Water descalers/conditioners do not use any salt and their job is to crystalize the minerals so they don’t stick to anything. The minerals are still present in the water, but they will no longer build up to clog appliances. These are simpler systems that don’t require drainage or electricity to operate.

These are great for cities that already take some measures to filter or soften their water. Typically this type of water softener is not recommended for private well water or areas with lesser quality of water.


You also want to make sure you have a water softener large enough for the house they will be used in. A general rule of thumb is that a single person will use about 75 gallons of water a day.


Maintenance should also be considered when buying a unit. All salt-based water softeners require the user to replace the salt every month. With standard water softening systems, this can mean purchasing and loading around 40 ponds of salt every month.

Whereas salt-free water softeners require very little if any maintenance. Most water softeners of either kind will have a pre-sediment filter that needs to be swapped out every 6 to 9 months.


Then as with any purchase, you should consider the cost of the water softer. Salt-based softeners go for hundreds if not thousands of dollars while salt-free softeners go for a few hundred.

If your water supply contains a low mineral count then getting a salt-free softener can save you money. You should also consider maintenance costs, while not expensive having to replace the salt or filters can add up over time.


What Is the Difference Between a Water Softener and a Water Conditioner?

Waters Softener uses salt to remove hard water like calcium and magnesium from the water supply. This is recommended when the user desires to completely remove all minerals.

Water Descaler/Conditioner uses media or electricity to convert minerals into crystals. They remain in the water but no longer stick to surfaces or create buildup. This is preferred if the user doesn’t mind or wants to retain some minerals in their water.

Where Should a Water Softener Be Installed?

Ideally, the water softener should be installed at the point of contact where water flows into the house. This ensures the water is softened before it reaches any appliances where minerals may build up. If using a whole house water filter combo the water softener should be set up after it.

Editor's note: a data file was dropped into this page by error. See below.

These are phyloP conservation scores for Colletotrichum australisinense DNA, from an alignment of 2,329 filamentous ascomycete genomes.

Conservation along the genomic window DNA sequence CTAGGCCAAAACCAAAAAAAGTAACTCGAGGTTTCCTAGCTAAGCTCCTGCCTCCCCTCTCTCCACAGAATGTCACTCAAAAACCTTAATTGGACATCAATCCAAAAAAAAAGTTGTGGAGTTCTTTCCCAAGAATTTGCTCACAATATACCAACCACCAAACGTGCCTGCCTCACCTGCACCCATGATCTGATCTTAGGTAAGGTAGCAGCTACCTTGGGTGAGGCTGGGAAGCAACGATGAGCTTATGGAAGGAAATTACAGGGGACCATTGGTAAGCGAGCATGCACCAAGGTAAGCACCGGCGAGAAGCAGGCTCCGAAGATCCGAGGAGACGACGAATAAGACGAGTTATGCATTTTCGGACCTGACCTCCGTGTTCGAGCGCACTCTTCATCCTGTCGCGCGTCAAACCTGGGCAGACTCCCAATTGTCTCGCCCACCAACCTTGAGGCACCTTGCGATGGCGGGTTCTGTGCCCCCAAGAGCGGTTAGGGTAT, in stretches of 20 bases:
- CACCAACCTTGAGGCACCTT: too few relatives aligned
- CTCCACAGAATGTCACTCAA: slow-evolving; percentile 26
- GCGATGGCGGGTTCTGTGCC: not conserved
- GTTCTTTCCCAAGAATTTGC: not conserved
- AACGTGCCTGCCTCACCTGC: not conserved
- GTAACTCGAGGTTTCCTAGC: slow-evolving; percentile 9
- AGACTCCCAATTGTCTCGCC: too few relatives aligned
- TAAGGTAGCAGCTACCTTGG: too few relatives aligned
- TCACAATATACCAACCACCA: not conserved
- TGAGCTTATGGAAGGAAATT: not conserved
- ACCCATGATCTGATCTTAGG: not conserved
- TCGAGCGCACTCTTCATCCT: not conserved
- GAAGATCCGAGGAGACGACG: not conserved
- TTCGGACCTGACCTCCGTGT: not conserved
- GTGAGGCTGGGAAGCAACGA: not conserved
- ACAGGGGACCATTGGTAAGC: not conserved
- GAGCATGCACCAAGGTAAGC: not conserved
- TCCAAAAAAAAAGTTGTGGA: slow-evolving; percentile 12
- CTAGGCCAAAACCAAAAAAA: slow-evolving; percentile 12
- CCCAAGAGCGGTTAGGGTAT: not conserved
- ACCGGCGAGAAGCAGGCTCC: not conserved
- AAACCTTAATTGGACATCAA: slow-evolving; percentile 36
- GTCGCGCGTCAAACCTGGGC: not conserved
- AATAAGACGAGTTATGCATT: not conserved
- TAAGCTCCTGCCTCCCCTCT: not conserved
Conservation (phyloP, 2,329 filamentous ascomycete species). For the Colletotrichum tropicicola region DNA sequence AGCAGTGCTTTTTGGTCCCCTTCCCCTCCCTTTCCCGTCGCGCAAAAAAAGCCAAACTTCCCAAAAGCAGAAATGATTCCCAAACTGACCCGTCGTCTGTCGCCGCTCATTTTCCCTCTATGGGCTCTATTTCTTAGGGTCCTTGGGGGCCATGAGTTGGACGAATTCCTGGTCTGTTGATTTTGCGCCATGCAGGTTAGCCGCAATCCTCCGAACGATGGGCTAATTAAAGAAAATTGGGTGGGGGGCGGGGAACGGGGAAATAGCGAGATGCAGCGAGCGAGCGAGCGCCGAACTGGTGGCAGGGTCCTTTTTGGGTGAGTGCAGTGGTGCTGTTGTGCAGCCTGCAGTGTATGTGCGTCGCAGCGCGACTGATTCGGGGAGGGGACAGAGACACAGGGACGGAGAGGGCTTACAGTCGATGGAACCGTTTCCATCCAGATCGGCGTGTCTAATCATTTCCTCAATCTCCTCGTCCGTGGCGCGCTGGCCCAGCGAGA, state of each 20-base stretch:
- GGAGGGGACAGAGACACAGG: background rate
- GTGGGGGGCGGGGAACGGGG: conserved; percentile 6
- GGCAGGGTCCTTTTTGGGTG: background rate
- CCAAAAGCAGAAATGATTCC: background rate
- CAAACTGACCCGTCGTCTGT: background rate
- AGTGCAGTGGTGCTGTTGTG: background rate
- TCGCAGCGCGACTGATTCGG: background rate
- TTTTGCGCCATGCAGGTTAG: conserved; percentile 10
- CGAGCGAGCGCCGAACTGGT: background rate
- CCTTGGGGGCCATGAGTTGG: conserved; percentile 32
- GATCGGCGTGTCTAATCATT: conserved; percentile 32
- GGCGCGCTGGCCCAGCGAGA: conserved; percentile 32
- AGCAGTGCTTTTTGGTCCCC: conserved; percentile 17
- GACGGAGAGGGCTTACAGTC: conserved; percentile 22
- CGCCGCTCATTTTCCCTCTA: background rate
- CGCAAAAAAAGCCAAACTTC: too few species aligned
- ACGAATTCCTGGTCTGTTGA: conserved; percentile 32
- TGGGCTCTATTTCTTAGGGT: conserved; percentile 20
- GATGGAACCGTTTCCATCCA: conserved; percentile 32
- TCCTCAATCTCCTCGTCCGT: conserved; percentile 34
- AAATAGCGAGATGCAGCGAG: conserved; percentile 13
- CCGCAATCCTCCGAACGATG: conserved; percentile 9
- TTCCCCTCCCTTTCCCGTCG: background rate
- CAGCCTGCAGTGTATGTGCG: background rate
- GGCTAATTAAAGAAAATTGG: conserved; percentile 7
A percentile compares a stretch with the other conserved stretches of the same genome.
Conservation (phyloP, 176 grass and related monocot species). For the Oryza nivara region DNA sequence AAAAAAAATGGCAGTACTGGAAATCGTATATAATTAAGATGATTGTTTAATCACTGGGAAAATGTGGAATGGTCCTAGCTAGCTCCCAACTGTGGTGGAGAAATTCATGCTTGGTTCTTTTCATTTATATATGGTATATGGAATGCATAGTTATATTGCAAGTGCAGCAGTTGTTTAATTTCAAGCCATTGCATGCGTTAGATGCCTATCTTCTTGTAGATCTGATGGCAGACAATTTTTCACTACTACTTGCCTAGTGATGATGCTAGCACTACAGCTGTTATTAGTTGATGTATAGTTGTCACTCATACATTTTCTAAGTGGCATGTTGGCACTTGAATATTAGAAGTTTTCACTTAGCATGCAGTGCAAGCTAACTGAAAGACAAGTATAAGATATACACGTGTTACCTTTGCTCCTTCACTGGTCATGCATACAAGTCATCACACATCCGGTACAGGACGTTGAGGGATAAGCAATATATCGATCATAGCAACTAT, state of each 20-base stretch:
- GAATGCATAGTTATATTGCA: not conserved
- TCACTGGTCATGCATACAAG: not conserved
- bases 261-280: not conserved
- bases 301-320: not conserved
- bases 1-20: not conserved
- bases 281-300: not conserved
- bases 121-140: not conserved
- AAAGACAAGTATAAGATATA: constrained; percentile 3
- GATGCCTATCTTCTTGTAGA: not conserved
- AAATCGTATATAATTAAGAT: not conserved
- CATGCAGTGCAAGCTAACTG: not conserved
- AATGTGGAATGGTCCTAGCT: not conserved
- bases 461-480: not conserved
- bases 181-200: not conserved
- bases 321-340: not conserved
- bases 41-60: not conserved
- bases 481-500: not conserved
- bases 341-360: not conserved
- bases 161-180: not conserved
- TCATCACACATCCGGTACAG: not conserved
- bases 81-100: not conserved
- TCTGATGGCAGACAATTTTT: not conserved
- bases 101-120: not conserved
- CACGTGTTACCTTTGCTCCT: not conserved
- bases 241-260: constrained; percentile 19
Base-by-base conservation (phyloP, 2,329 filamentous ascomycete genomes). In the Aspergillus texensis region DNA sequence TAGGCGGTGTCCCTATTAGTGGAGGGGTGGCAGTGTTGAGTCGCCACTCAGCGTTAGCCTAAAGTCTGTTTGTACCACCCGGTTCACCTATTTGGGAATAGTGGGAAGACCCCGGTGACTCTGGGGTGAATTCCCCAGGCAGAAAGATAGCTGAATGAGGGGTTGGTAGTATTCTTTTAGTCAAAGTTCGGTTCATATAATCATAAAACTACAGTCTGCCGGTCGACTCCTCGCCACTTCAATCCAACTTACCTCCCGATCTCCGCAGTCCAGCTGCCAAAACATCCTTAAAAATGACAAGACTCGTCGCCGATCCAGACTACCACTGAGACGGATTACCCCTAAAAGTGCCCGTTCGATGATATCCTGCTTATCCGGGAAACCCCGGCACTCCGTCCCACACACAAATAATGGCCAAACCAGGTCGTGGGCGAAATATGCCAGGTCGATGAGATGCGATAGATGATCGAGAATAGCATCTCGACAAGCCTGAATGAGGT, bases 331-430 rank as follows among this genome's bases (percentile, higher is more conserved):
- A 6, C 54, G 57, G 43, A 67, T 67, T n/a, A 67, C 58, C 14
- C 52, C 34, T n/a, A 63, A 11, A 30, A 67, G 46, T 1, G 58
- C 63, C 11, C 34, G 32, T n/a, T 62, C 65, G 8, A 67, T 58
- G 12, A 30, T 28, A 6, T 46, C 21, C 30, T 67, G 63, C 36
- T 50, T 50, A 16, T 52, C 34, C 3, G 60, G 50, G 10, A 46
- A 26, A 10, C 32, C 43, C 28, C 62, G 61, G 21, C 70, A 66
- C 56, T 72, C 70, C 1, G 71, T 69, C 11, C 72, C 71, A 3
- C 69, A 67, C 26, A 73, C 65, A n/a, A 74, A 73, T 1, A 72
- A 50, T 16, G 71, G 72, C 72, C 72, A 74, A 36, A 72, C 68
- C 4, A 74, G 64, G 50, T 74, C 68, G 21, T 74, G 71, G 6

Benefits of Using a Water Softener

The primary purpose is to prevent minerals from building up in pipes, appliances, fixtures, and inside water heaters. This can extend the lifespan of these items and delay the need for maintenance or cleaning.

Some users report preferring the feel of soft water when showering or washing hands. It provides a smoother texture to the water.

Reduces the mineral spots that can appear on glass and dishware. It leaves dishes looking cleaner and can prevent a film from appearing in sinks throughout the house.

Downsides of Using a Water Softener

The elevated salt levels in the water supply can corrode copper and lead pipes, fixtures, and the water heater. In some cases, this can even result in corroded metal becoming present in the water supply as it enters the house.

Some users may find the elevated salt levels in their water irritating when they go to shower or wash their hands. While mostly negligible it does impact drinking water with slightly higher sodium content.

Using a salt-based water softening system adds another bit of maintenance to the user’s monthly routine. This can also produce an additional cost as salt needs to be replaced monthly.

Any system that uses a backwash will produce water waste. Those living in areas with frequent droughts they should consider getting a salt-less system.

How Do I Know If I Need a Water Softener?

The best way to find out if you need a water softener is to have your water tested. This can be done by purchasing an at-home testing kit or hiring a professional. Hiring someone will typically result in more accurate results and provide greater information. This additional insight can help you identify what type of water softener you should use.

Another way is to contact your local water department. Most cities will have a convenient way to contact them and can give you information about mineral content levels. Some will also send out reports or even newsletters with the water bill.

Do Water Softeners Impact the Environment?

Largely this depends on how the water is handled once it leaves your home if you use a backwash system. Some states will run the water through a treatment center that will eradicate sodium and other chemicals used to soften water. In these cases, it’s not likely that your water softener will have any impact.

On the other hand, some states don’t treat water in a way that removes the chemicals put out by water softeners. This wastewater is also sometimes deposited in local lakes and rivers. In this case, it could impact the water supply. Private well systems tend not to have any water treatment system set up and the water often enters local water supplies.

If you’re worried about it you could contact your local water department to gain more information about how they treat wastewater. Alternatively, you could use a water softener that doesn’t utilize salt or chemicals of any kind.